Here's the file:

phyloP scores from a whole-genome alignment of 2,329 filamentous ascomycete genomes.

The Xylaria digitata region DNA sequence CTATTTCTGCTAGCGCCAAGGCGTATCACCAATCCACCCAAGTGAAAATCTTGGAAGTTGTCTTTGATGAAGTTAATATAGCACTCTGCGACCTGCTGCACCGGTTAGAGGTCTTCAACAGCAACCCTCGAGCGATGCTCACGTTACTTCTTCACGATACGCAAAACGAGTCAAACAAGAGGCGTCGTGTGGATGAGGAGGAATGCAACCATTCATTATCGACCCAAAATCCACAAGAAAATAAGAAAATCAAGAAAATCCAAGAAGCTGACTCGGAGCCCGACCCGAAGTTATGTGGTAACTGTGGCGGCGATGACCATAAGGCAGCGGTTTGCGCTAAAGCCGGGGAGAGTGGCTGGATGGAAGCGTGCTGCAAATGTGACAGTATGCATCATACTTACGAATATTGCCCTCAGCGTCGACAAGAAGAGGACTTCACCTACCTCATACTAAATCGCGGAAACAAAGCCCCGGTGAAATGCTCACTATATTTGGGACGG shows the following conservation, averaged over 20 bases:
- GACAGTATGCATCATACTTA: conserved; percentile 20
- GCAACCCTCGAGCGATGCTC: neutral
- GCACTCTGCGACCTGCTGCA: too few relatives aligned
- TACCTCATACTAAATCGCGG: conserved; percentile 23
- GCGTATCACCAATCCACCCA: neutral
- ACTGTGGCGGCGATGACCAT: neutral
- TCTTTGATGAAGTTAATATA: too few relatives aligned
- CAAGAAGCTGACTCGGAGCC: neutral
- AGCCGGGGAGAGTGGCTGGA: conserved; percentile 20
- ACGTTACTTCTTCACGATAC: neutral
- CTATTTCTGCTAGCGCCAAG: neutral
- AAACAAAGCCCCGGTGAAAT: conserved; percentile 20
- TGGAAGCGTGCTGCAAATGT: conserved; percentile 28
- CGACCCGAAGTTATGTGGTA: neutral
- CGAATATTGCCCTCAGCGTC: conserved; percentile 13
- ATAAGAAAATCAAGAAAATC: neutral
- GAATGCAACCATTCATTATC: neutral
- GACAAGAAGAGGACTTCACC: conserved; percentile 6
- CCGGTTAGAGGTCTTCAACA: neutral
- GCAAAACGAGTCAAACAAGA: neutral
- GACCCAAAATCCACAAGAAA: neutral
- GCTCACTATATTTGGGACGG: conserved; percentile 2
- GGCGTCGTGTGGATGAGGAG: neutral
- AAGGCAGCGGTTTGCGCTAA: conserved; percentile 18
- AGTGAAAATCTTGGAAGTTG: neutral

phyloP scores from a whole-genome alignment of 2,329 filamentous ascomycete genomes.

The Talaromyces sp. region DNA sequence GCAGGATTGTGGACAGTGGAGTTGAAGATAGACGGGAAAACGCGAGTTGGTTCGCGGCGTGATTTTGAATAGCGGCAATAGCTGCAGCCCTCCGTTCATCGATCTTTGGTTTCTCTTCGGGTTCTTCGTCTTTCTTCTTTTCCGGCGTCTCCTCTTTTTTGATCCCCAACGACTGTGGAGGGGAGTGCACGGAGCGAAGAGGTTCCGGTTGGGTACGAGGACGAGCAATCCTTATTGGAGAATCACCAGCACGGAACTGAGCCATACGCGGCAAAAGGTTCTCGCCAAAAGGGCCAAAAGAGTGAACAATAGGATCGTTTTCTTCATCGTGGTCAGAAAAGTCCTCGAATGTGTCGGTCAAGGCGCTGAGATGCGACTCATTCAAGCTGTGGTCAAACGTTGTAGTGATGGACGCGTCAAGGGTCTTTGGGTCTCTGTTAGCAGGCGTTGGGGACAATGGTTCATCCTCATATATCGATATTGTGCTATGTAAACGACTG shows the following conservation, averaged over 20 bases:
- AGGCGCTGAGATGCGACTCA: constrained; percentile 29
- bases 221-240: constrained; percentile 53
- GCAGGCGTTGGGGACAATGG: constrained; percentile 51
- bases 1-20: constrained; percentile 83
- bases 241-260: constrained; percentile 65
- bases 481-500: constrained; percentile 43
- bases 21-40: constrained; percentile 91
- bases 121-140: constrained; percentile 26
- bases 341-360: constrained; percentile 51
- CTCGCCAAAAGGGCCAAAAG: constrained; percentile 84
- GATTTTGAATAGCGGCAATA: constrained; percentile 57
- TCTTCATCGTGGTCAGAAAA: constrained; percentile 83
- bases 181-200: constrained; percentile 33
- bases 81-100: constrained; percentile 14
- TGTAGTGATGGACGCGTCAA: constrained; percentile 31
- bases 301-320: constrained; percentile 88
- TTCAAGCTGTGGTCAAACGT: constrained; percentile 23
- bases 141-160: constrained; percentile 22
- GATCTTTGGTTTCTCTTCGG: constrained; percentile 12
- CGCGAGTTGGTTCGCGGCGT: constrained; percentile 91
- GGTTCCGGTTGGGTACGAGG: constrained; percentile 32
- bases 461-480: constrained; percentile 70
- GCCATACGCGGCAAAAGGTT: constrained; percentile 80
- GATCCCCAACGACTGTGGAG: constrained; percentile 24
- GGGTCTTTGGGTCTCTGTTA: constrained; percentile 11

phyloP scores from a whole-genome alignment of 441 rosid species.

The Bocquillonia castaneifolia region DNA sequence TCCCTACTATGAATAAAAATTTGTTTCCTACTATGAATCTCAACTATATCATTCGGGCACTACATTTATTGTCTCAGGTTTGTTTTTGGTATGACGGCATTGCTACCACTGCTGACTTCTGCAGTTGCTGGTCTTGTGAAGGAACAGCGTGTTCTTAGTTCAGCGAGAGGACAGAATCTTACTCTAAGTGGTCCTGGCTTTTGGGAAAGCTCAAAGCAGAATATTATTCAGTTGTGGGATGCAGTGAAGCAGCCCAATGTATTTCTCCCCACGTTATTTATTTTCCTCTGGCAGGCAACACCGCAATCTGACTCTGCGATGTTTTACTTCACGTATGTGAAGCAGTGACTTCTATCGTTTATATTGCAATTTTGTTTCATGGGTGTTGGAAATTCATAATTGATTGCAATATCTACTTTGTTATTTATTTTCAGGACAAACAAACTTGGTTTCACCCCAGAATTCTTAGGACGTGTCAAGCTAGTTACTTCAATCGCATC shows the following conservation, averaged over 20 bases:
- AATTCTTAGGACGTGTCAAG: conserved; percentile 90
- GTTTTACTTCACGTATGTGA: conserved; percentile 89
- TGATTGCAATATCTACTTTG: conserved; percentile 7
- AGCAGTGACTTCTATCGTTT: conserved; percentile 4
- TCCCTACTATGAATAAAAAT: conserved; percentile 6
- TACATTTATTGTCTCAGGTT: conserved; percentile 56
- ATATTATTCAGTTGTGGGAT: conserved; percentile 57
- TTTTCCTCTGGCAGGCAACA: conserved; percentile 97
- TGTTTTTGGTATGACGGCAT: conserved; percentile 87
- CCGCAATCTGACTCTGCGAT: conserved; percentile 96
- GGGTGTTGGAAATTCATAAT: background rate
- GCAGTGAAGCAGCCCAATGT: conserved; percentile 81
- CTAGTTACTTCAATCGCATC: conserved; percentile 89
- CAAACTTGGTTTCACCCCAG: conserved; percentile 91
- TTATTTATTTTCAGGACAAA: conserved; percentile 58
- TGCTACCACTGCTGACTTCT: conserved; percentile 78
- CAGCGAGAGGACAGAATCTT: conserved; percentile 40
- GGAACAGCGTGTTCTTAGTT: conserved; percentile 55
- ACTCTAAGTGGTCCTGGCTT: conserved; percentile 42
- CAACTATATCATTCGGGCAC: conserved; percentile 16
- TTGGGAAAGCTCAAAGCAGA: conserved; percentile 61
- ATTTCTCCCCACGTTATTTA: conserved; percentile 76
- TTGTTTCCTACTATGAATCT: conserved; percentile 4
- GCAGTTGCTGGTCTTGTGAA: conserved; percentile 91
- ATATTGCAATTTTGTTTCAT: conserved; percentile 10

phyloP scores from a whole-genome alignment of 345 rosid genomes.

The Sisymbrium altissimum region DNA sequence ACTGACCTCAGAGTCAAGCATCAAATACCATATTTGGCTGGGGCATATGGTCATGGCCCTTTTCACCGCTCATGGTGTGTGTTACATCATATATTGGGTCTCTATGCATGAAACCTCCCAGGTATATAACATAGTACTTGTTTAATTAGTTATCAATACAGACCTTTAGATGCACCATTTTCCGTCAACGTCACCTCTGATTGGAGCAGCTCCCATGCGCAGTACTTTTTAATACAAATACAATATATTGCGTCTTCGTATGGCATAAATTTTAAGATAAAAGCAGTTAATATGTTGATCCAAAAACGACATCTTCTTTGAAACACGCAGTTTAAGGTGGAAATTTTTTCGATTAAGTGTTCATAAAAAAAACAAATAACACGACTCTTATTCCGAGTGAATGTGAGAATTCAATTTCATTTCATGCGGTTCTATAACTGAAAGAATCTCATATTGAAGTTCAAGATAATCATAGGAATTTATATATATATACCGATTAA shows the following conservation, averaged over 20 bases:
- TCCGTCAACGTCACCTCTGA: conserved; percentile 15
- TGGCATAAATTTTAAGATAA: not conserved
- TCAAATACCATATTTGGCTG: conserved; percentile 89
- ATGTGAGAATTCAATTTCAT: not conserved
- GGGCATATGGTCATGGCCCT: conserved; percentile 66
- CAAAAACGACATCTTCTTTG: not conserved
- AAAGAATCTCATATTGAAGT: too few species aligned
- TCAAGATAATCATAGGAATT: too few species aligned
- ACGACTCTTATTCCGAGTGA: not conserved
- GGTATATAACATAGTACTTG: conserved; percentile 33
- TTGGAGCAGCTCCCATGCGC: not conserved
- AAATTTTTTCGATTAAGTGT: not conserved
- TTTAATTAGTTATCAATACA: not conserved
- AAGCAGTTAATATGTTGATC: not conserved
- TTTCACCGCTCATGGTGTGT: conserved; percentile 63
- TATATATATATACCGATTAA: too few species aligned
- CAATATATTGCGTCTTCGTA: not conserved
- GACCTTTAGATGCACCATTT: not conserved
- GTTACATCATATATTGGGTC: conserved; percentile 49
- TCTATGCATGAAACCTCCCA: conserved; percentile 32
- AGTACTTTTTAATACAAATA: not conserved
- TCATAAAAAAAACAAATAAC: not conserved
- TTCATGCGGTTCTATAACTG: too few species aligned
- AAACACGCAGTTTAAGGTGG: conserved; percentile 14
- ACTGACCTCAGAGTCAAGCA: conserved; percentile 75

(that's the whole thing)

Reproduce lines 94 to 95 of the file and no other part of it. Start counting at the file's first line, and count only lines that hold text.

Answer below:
- TTGGAGCAGCTCCCATGCGC: not conserved
- AAATTTTTTCGATTAAGTGT: not conserved